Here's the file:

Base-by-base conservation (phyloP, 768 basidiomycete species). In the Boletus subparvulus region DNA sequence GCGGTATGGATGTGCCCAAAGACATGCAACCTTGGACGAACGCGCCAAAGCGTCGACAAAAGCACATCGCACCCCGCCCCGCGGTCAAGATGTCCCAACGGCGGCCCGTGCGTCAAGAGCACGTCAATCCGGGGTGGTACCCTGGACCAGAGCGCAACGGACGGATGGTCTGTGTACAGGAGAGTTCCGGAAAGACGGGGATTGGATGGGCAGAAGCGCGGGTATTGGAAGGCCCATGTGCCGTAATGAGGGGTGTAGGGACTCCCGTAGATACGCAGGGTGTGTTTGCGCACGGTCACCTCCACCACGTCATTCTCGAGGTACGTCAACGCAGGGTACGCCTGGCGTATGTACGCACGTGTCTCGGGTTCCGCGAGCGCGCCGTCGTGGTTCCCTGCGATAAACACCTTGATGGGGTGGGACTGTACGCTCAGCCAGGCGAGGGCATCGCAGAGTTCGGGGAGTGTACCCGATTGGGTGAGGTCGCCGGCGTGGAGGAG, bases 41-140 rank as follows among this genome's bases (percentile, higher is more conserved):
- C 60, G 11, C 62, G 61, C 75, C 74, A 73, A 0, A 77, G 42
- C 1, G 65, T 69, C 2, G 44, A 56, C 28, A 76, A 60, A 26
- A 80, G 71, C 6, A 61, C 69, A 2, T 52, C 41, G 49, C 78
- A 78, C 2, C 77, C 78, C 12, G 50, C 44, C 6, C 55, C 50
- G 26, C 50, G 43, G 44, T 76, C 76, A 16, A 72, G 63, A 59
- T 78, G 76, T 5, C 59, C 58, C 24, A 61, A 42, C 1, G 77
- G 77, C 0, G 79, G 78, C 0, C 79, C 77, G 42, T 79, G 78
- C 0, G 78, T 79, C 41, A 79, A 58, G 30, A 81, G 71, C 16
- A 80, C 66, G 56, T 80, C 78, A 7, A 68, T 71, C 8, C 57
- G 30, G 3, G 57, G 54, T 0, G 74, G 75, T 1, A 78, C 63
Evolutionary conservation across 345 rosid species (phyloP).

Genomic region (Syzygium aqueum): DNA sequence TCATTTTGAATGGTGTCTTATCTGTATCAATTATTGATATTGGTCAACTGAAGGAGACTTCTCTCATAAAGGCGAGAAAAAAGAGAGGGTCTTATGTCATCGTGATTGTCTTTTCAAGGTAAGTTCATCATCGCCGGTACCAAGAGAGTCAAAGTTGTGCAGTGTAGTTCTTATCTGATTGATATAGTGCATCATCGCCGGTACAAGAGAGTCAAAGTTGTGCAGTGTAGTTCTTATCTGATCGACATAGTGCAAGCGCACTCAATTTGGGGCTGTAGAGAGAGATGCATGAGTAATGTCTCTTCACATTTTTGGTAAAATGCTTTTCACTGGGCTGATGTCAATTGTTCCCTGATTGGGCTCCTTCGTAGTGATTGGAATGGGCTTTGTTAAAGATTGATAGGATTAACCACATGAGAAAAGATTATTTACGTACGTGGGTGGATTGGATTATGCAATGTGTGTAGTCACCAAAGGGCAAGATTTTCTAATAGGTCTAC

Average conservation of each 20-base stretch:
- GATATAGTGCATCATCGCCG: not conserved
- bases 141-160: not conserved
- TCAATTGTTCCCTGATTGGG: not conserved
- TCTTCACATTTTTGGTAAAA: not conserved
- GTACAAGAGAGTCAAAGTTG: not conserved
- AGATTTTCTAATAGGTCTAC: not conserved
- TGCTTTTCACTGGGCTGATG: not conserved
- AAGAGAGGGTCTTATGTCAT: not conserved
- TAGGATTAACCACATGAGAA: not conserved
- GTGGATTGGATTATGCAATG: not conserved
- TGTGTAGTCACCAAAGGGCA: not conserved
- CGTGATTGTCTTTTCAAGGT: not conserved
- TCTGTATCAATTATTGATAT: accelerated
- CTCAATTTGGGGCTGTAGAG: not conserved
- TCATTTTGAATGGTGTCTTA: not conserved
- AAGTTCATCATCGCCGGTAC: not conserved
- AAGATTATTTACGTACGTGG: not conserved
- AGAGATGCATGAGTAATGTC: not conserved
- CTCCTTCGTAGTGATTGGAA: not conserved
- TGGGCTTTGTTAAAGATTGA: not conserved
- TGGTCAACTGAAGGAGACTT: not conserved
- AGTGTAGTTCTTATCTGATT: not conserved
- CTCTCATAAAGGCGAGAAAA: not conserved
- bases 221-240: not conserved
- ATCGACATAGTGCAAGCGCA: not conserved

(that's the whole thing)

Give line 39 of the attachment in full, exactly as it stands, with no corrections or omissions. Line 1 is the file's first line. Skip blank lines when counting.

- ATCGACATAGTGCAAGCGCA: not conserved